Friday, May 27, 2016

Quick reminder about black rot

I noticed that some of our 'Cheloir' vines are in trace bloom and also it has quite a bit of black rot. As I suspected, the cold rains we received were long enough for pathogens beyond Phomopsis to be able to infect vines. If you have not seen black rot lesions on leaves and shoots, the pictures below are good examples. If you click on them, it should open a larger picture. Please note the small dots on these lesions. These are fruiting bodies that contains spores.

Once again, most of us will be seeing bloom in the near future, and it will be a start of critical period for so many diseases. Please be on top of your game (shoot thinning, canopy management, and of course, fungicide applications). Mancozeb, as well as both DIM and QoI fungicides are very effective against black rot pathogen. Looks like we are expecting some rains again next week!

Black rot on leaves
 Black rot on shoots and rachis


Friday, May 20, 2016

Seasonal updates and notes

1) What to do this and next week
It looks like we have a window today for application, and after the rains over the weekend, next week looks good too. Right now, I am not too concerned about powdery mildew because it has been too cold and wet for this disease; however, next week will be nice and dry (I hope!) Thus, if you are concerned about powdery, you may need to add powdery mildew specific material (Quintec, Vivando, Torino, Luna Experience, etc) for your next application. Of course, something like Luna would be good for black rot, so, you may want to hold off until at bloom application (which may happen soon for people in the south)

Also, make sure to cover for downy mildew too. Although temperature has been low, with all the rain we received, I have a feeling downy mildew pathogen can cause infection. I would use a phosphonate material (Prophyt, Phostrol, etc) at this time of the year so that I can keep the use of a big gun (Ridomil product) for at bloom application, if needed.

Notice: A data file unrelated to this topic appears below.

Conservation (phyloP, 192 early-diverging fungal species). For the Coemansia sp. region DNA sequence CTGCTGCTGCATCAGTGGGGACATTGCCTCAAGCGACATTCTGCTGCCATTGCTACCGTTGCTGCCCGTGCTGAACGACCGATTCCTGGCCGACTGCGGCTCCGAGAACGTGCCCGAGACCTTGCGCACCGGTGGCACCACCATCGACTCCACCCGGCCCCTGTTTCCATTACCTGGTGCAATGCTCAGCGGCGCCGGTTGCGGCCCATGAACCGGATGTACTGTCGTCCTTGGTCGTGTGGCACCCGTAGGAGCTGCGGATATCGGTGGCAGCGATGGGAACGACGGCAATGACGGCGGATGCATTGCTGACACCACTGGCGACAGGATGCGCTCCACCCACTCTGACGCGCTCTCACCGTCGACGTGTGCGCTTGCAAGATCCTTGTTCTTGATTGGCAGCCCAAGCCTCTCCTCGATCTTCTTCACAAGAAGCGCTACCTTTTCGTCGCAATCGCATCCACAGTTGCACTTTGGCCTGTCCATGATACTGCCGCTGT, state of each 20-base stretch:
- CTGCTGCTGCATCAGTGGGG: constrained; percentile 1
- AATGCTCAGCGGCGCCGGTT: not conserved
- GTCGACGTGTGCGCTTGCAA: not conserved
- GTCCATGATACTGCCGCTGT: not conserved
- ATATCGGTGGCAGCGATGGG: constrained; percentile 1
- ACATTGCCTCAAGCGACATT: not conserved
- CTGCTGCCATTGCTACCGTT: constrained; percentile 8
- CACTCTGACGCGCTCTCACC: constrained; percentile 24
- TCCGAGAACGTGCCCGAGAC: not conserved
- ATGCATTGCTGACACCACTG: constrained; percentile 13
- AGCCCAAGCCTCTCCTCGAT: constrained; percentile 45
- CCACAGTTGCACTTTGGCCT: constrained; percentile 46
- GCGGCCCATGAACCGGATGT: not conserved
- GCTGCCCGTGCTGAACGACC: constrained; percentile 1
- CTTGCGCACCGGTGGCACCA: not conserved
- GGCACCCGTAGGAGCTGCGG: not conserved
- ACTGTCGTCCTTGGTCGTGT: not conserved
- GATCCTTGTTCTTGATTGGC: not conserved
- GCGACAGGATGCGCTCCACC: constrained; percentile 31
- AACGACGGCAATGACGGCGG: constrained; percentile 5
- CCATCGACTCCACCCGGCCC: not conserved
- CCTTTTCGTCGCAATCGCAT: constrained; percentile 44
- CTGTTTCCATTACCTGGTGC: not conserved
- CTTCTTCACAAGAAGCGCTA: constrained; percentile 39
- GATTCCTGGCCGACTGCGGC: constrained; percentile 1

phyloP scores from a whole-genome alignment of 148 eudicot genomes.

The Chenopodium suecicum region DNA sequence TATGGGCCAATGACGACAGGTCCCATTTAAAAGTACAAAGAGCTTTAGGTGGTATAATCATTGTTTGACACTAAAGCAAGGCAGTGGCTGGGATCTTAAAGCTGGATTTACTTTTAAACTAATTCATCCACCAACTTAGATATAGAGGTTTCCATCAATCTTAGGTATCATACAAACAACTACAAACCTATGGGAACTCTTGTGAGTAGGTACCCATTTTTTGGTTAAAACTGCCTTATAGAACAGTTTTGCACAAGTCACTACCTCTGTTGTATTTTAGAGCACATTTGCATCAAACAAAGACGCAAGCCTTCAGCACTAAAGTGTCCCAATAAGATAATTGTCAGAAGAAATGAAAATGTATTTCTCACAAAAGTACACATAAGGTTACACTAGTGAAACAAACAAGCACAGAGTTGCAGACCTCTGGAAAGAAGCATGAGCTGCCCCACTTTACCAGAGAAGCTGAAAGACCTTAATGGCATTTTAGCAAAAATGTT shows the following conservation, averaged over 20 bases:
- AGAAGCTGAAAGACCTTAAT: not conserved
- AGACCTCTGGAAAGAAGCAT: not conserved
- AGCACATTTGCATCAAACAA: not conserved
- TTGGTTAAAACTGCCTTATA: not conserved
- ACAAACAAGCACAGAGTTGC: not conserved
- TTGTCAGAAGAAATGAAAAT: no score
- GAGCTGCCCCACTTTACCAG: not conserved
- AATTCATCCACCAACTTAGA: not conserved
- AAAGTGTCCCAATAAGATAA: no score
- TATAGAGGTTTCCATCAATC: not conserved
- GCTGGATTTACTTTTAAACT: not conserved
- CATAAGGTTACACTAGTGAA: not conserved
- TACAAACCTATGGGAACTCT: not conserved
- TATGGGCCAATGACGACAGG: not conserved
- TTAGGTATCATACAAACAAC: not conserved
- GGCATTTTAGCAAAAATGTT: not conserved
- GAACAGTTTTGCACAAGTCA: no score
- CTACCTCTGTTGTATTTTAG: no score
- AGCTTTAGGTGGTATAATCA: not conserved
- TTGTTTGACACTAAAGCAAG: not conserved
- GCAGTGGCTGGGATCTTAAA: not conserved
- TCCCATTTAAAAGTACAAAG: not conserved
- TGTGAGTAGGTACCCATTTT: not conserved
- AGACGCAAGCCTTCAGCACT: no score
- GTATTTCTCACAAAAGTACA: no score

As usual, please rotate mode of action (= FRAC code), and keep the use of newer materials (i.e., anything other than mancozeb, captan, zirum, copper and sulfur) to less than three times a season. Limiting the use to twice is even better! A phosphonate can be used more than 3-4 times per season, but don't over use it either. Tank mixing a newer material with a broad spectrum material will help too. This is for management of fungicide resistance, which is the reason why I cannot recommend QoI for downy mildew any longer.

2) At bloom application
Due to the spring frost events,  some of cultivar may ended up having a mix of shoots from the primary and secondary buds, thus, chances are they will bloom at different timing. Please make sure to cover for both blooms. At bloom protection is very important for so many diseases!


3) Phomopsis (note the yellow specks on the picture above)
Yes, we have seen it. The weather is too conducive for Phomopsis development this year. It would be very difficult for anyone to stop it. A good news is that unless it infects rachis or damage the shoot to the point it cannot grow, most of the time, damages from Phomopsis is not as critical than other fungal diseases, such as powdery mildew. However, it is one of more difficult to manage disease, once it gets out of hand, and it can also cause fruit rot. Please make a note (literary) of where (or which vines) you found Phomopsis this year.  Chances are, you will find them again on the same spot in the future because Phomopsis resides in old infected cane and cordon tissues. If it limited to a certain part of your vineyards, you may want to consider doing a spot treatment next year. Mancozeb, Zirum, captan, and phosphonate are effective materials, and QoI and SDHI materials are also effective too. Since none of them have kick-back activity against Phomopsis, nothing much we can do about the infection already happened; however, make sure to keep these materials in your tank mix so that you won't suffer from Phomopsis fruit rot.

4) Luna Experience
As I mentioned back in February, Luna Tranqulity is no longer available for grape. Also, Luna Experience received a new supplemental label for a slightly higher rate of application (click here to download for your record keeping). Please keep in your mind that Luna Experience (and Pristine) has a 5-day REI for cane work (12 hours for all the other activities).